Timofei Agarin

Timofei Agarin


















Abstract Timofei Agarin


Recent research on the social and political transformation in the post-Soviet Baltic states have shown a discrepancy between the governments' agenda for the development of countries, and the actual capacity of societies to accommodate the differences of their communities. Underlining the importance of sentiment of identity between different communities on the course toward an effectively functioning polity, I seek to describe the post-Soviet Baltic societies as united mainly by occasional discursive interaction, as for example, on issues of education, concerning both communities. It will be argued, that merely the reciprocal acknowledgement of diverse ethnic, cultural and linguistic communities by accepting their belonging to a same state community sustains the existence of 'parallel societies' in the Baltics. Preliminary research indicates that the possibility of democratic consolidation in the Baltic states is in question.

My PhD project will address three main issues concerning recent developments in the Baltic states. At the initial stage I will elaborate a theoretical approach, describing the processes of community building in societies undergoing individualisation after the dissolution of a collectivist ideology. My previous research of nationalism theories and poststructuralist identity approaches will provide appropriate theoretical background. Special role played by the social and political elites of different generations, i.e. Soviet and post-Soviet, will be examined in detail. The question to be answered at this stage would seek to examine the presence or absence of distinct patterns of political action, typical for age-cohorts socialised under Soviet and in early post-Soviet circumstances.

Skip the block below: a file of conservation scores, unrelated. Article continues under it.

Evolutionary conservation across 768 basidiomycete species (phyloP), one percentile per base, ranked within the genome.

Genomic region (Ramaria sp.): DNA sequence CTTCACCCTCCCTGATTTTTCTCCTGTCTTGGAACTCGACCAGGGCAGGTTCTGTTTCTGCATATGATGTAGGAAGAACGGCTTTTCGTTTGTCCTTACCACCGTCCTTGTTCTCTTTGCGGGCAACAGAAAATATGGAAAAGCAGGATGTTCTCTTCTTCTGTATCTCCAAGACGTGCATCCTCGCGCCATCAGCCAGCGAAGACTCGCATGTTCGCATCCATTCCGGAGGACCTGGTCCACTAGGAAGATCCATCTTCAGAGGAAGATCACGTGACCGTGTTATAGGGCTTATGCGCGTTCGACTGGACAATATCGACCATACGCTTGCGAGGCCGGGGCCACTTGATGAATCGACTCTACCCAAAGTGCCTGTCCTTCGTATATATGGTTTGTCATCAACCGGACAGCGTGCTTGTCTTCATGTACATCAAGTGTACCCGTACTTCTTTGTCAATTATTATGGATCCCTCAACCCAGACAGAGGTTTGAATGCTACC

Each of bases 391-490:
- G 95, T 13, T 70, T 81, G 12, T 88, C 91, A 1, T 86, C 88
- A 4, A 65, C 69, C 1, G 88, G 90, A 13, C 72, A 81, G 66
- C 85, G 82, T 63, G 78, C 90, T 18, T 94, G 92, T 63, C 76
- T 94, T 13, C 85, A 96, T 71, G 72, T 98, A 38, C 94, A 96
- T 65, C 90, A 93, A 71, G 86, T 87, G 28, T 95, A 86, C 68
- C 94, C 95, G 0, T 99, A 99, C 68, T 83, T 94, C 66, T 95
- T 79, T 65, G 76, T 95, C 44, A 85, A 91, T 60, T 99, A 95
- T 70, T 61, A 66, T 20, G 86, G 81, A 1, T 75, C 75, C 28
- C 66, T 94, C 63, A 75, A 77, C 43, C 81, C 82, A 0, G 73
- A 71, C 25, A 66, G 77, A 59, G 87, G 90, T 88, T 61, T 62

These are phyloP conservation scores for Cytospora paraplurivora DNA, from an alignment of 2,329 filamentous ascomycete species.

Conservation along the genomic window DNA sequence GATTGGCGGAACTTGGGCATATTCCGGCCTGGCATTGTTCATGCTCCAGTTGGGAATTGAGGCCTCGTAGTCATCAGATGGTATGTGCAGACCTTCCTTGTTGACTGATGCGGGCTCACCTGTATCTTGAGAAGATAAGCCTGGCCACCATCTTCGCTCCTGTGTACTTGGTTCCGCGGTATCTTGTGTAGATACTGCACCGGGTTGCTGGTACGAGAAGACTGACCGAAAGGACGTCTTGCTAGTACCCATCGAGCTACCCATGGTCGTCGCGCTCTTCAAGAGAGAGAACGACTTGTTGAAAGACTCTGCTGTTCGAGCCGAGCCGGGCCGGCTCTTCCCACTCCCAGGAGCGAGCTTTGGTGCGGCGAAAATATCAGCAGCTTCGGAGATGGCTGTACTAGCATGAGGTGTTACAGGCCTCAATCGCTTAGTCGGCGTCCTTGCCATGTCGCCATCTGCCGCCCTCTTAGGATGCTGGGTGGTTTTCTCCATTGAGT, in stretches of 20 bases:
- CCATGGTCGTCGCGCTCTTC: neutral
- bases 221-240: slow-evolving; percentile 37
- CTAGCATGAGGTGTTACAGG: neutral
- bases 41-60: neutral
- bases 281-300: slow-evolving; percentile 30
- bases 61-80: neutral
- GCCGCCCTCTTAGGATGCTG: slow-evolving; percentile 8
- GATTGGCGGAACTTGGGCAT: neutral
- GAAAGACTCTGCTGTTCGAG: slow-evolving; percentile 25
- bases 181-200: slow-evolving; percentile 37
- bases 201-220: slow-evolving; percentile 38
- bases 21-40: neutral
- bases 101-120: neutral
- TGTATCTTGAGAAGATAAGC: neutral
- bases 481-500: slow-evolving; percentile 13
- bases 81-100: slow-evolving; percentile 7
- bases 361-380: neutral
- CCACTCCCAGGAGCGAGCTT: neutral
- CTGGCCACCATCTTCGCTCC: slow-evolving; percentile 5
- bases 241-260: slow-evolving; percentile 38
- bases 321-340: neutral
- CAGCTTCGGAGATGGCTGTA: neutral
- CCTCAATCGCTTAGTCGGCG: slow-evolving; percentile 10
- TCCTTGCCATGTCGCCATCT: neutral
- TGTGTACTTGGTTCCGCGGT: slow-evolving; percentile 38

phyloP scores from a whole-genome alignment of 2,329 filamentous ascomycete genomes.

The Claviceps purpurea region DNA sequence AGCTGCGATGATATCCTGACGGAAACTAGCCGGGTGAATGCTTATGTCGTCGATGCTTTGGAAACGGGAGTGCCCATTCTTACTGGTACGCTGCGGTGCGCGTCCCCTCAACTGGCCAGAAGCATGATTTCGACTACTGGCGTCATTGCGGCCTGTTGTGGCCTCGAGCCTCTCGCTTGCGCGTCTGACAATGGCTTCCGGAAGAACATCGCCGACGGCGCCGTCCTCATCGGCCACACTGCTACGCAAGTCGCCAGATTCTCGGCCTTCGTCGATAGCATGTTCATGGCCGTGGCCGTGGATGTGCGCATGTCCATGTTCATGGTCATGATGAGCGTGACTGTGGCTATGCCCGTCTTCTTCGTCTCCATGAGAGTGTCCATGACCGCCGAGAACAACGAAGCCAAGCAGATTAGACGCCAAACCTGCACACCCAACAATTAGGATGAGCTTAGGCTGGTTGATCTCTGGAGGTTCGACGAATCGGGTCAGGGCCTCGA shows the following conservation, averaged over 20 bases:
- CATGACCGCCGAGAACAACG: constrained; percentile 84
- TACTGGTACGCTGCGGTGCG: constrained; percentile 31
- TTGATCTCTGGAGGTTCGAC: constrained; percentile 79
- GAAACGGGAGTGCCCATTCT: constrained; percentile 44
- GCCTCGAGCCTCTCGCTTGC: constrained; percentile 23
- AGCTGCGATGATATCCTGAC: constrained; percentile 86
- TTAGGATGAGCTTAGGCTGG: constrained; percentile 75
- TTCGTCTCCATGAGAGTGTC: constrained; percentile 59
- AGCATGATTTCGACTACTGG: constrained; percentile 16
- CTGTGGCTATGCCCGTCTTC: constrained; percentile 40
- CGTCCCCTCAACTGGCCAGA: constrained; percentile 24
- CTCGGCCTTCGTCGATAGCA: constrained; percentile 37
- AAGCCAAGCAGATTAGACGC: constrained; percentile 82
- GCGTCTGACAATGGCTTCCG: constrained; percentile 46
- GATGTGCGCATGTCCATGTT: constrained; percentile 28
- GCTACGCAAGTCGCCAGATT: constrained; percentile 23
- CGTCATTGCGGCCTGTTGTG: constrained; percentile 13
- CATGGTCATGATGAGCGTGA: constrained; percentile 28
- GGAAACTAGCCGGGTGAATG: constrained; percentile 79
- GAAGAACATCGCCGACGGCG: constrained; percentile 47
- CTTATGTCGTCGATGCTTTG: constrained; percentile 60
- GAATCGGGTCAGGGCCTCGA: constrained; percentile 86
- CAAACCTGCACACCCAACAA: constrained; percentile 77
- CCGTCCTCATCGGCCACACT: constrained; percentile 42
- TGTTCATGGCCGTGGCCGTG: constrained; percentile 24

At the second stage of research, I intend to collect empirical data on cooperation between majorities and minorities in the Baltic states, by monitoring the work of community projects engaged with consolidation of ethno-cultural groups, such as the Latvian State Language Programme. A series of interviews with activists of minority and majority groups will be conducted in order to assess the perspectives of non-discursive recognition in each of the states. It will be assessed whether age-differences and altered circumstances of socialisation undergone by interviewers, expose different strategies preferred to overcome or reproduce the salient interethnic tensions. The explanation of varied intensity and vigour in assistance for disfranchised will be sought in highly fragmented generational consciousness of the generation, exposed to exuberance of political, social and economic transition.

The final stage of the PhD research will embark on the comparison of legal framework with particular strategies of groups in pursuit of further interethnic cooperation, necessary for effective democratic consolidation. 'Generational dynamics' will be examined as a category explaining social and political drawing closer the diverse ethnic communities and powerful enough to exchange the negative memory of the past exposing the favourable perspective on the common heyday. The broader context of the emerging sentiment of belonging will be explored as a precondition for individual membership and identity in both the society and polity necessary for the successful implementation of democracy, regardless of previous experience formed along generational lines.